2. Fiscal deficit
A fiscal deficit is a situation in which a government’s expenditures are greater than its revenues. This deficit could be financed with a loan from the central bank. To do this, the central bank would have to increase the monetary base, understanding the latter as the sum of banknotes, coins and the balance of the single bank account. This would cause an increase in the price level.
3. Inconsistent Policies
Even when the policies to maintain the price level are apparently correct, there is the possibility that some of them generate some inertia on inflation. An example of the above could occur if wages were indexed to last year’s inflation, and that inflation was high. The previous situation would generate that wages would also be high, since they are indexed to past inflation and since these are a determinant of inflation, it would also increase. The above process is known as the inflationary spiral.
short term inflation
1. Aggregate supply contraction
Aggregate supply is the total volume of goods and services produced by an economy. Thus, when there is a decrease in aggregate supply due to increased costs associated with production processes (for example, an increase in the price of oil), companies increase their prices to maintain their profit margins.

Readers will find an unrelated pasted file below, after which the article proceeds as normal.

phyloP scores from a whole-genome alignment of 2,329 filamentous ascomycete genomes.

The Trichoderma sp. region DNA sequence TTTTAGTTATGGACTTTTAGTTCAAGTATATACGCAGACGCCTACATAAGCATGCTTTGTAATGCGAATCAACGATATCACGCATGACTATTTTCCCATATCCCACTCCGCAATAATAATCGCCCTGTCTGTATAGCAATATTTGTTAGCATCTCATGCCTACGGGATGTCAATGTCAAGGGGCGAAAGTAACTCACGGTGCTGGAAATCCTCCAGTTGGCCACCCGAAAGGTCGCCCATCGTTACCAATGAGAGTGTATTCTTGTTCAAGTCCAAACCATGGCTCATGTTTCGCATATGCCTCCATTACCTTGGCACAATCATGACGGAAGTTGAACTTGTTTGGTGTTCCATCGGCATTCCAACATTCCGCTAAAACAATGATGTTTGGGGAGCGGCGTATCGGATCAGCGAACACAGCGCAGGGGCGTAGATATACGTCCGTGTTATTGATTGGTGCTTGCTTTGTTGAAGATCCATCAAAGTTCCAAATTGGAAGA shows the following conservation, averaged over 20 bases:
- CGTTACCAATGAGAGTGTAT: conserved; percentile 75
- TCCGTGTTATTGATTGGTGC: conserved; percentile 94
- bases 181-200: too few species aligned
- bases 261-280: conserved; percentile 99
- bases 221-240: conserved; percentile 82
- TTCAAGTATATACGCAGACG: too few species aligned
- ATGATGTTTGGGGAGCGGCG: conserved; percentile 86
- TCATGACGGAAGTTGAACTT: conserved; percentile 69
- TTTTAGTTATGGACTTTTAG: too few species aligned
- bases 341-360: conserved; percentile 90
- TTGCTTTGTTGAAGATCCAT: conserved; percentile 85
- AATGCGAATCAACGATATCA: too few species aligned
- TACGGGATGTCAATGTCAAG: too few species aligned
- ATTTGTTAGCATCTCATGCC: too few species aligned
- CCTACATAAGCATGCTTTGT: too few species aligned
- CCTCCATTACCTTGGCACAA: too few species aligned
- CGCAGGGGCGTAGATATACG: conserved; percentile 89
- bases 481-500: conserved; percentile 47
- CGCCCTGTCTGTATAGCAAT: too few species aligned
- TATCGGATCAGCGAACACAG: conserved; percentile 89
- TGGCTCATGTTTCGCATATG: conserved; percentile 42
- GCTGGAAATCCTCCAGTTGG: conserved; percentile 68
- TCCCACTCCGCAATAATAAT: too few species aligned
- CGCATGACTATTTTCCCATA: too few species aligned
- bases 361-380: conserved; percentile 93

2. Increase in aggregate demand
Aggregate demand is the volume of goods and services required by an economy. Therefore, an increase in aggregate demand greater than the goods and services that the economy can produce, causes an increase in prices, since there is a lot of money chasing few goods. What happens in this case is that many consumers buy more goods and services than before, noticing this phenomenon, companies increase the prices of their products, which causes inflation.